December 13 2013 Latest news:
By Anthony Carroll
Friday, August 23, 2013
Campaigners were celebrating this week after controversial plans for a new A12 junction on the outskirts of Lowestoft were radically revised by county transport chiefs.
The rethink over proposals for the £5m Lowestoft northern spine road should see a new roundabout built at the junction with Corton Long Lane – rather than a set of traffic lights.
In what is being hailed as people’s power and a “victory for common sense”, Suffolk County Council has agreed to reverse its decision to press head with plans for a lights-control junction after people living in the Corton Long Lane and Blundeston Road area raised fears that it would cause traffic snarl-ups.
One of those celebrating is Corton Parish Council chairman Stephen Pavey, who had voiced strong objections to the traffic lights plan, warning it could turn surrounding roads into rat-runs.
Mr Pavey, who lives on Corton Long Lane said: “This is absolutely fantastic news. It’s absolutely the right decision by the county council because a roundabout will keep traffic flowing, instead of stop and start traffic lights. I’m delighted to see the county council has listened to people’s concerns and acted.
“Not only is a roundabout better at keeping traffic flowing than traffic lights, it is cheaper to maintain as the costs are lower costs... I’d like to thank Suffolk County Council for reconsidering the roundabout option.”
Last month, the county council approved plans for phase five of the northern spine road. Work is due to start next May on the single-carriageway road between the Millennium Way-Bentley Drive roundabout and the A12 Corton Long Lane junction in an effort to take traffic away from Bentley Drive and Yarmouth Road.
The plan approved by the council’s development control committee initially included traffic lights.
But, after concerns were raised about the viability of the new junction, the council has now re-submitted its proposals to include the roundabout, which will also link into Blundeston Road.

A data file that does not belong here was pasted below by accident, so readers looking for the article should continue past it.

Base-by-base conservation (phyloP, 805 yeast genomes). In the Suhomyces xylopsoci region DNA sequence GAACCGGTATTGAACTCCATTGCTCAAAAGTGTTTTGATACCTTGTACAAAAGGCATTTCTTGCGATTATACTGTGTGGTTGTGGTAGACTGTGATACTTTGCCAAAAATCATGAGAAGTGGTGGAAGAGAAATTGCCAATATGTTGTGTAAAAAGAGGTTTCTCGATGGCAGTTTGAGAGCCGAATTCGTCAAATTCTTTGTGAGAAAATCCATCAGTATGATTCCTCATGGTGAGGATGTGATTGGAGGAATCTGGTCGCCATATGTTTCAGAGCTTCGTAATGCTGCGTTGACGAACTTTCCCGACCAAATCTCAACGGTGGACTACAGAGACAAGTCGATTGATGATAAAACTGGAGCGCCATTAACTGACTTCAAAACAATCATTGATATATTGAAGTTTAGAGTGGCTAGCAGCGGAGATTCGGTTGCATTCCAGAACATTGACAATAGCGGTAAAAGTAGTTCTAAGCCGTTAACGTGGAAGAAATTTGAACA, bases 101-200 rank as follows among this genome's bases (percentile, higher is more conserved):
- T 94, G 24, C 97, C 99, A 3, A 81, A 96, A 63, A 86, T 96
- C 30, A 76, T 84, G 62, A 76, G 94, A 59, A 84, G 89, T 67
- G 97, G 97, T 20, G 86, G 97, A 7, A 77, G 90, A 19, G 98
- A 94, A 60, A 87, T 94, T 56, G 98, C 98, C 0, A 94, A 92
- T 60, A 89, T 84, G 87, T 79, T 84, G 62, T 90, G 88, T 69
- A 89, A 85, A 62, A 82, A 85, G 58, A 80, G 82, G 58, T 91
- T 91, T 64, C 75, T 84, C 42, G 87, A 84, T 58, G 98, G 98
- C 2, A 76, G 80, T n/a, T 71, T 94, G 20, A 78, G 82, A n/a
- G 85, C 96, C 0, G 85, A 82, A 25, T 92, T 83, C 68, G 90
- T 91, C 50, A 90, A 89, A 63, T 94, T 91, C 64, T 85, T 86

Graham Wade, chairman of Blundeston Parish Council, was also delighted the traffic lights had been ditched
He said: “This is a victory for common sense and is fantastic news. Well done to the council.
“This spine road has been years in the making – and now we need to look at a third river crossing.”
Len Jacklin, county councillor for Oulton, had also been lobbying for the traffic lights to be dropped, and he said the authority should have opted for a roundabout in the first place.
“It’s a pity the council did not flag it up earlier but now common sense has prevailed,” he said. “I think the roundabout will be much easier for traffic. If we had traffic lights there would have been lines of vehicles at the junction. I’m absolutely delighted with the council’s change of mind.”
The revised plans will be resubmitted later this year and, once approved by county council’s development control committee, work can start on the spine road in May. It is due to be completed in 2015.
Motorists will be able to travel at 40mph on the new road – 10mph faster than on Yarmouth Road.
The roundabout will see parts of Blundeston Road turned into cul-de-sacs as the spine road cuts through it, leading to the loss of one home.
The county council was able to revise the approved plans for the road after the government introduced new measures last month which relaxed the rules governing nationally-important highways projects.
Graham Newman, Suffolk cabinet member for roads and transport, said: “This is a much-needed new section of road in Lowestoft costing a lot of money, so it’s important that we get the plans right.
“A number of local residents had expressed concerns at the prospect of having a signalled junction with Yarmouth Road. It is therefore extremely gratifying that further investigation uncovered this change in the law which has made it possible for us to improve the design of the junction.
“Not only will the northern spine road remove traffic from the residential area of Bentley Drive, it will also alleviate congestion on the A12 and other smaller roads in the area.
“There is still much to be done to reduce traffic congestion and improve the transport network in Lowestoft and Suffolk County Council will continue to work with Waveney District Council and our partners to do just that.”
Once completed, the new road will also include a shared path and cycleway.
Highways officials estimate that 85pc of the traffic using it will be vehicles guided away from Bentley Drive. They say it should also alleviate some of the congestion on the A12 and shorten journey times.
In May, the government awarded £4.63m in funding for the project and county council is contributing £1.5m.
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